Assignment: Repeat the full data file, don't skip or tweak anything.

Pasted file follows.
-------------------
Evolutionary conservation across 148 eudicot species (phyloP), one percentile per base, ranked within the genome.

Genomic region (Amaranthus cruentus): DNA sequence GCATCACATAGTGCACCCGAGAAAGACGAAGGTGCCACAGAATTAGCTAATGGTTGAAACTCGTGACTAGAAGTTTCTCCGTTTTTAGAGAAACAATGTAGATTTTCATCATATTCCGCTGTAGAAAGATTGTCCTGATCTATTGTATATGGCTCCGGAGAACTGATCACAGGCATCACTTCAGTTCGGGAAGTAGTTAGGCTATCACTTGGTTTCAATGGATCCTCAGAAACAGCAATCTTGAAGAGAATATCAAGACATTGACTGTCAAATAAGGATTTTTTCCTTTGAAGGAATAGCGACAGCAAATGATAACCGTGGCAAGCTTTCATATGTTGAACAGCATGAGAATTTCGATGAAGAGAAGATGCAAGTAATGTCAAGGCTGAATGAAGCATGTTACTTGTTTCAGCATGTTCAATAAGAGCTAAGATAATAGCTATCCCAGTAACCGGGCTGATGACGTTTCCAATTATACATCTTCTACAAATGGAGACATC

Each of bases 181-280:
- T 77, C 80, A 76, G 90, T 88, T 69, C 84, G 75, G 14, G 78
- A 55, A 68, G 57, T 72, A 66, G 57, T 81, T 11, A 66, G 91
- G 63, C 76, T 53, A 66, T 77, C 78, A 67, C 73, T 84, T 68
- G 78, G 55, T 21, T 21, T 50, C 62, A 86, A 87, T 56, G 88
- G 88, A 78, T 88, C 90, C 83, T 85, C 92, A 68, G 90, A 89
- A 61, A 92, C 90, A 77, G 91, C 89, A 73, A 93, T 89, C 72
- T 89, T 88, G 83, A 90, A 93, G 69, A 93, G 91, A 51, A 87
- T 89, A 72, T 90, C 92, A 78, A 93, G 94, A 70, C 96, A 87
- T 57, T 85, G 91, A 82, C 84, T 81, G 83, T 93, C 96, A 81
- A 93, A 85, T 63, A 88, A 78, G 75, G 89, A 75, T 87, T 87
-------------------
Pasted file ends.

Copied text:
Evolutionary conservation across 148 eudicot species (phyloP), one percentile per base, ranked within the genome.

Genomic region (Amaranthus cruentus): DNA sequence GCATCACATAGTGCACCCGAGAAAGACGAAGGTGCCACAGAATTAGCTAATGGTTGAAACTCGTGACTAGAAGTTTCTCCGTTTTTAGAGAAACAATGTAGATTTTCATCATATTCCGCTGTAGAAAGATTGTCCTGATCTATTGTATATGGCTCCGGAGAACTGATCACAGGCATCACTTCAGTTCGGGAAGTAGTTAGGCTATCACTTGGTTTCAATGGATCCTCAGAAACAGCAATCTTGAAGAGAATATCAAGACATTGACTGTCAAATAAGGATTTTTTCCTTTGAAGGAATAGCGACAGCAAATGATAACCGTGGCAAGCTTTCATATGTTGAACAGCATGAGAATTTCGATGAAGAGAAGATGCAAGTAATGTCAAGGCTGAATGAAGCATGTTACTTGTTTCAGCATGTTCAATAAGAGCTAAGATAATAGCTATCCCAGTAACCGGGCTGATGACGTTTCCAATTATACATCTTCTACAAATGGAGACATC

Each of bases 181-280:
- T 77, C 80, A 76, G 90, T 88, T 69, C 84, G 75, G 14, G 78
- A 55, A 68, G 57, T 72, A 66, G 57, T 81, T 11, A 66, G 91
- G 63, C 76, T 53, A 66, T 77, C 78, A 67, C 73, T 84, T 68
- G 78, G 55, T 21, T 21, T 50, C 62, A 86, A 87, T 56, G 88
- G 88, A 78, T 88, C 90, C 83, T 85, C 92, A 68, G 90, A 89
- A 61, A 92, C 90, A 77, G 91, C 89, A 73, A 93, T 89, C 72
- T 89, T 88, G 83, A 90, A 93, G 69, A 93, G 91, A 51, A 87
- T 89, A 72, T 90, C 92, A 78, A 93, G 94, A 70, C 96, A 87
- T 57, T 85, G 91, A 82, C 84, T 81, G 83, T 93, C 96, A 81
- A 93, A 85, T 63, A 88, A 78, G 75, G 89, A 75, T 87, T 87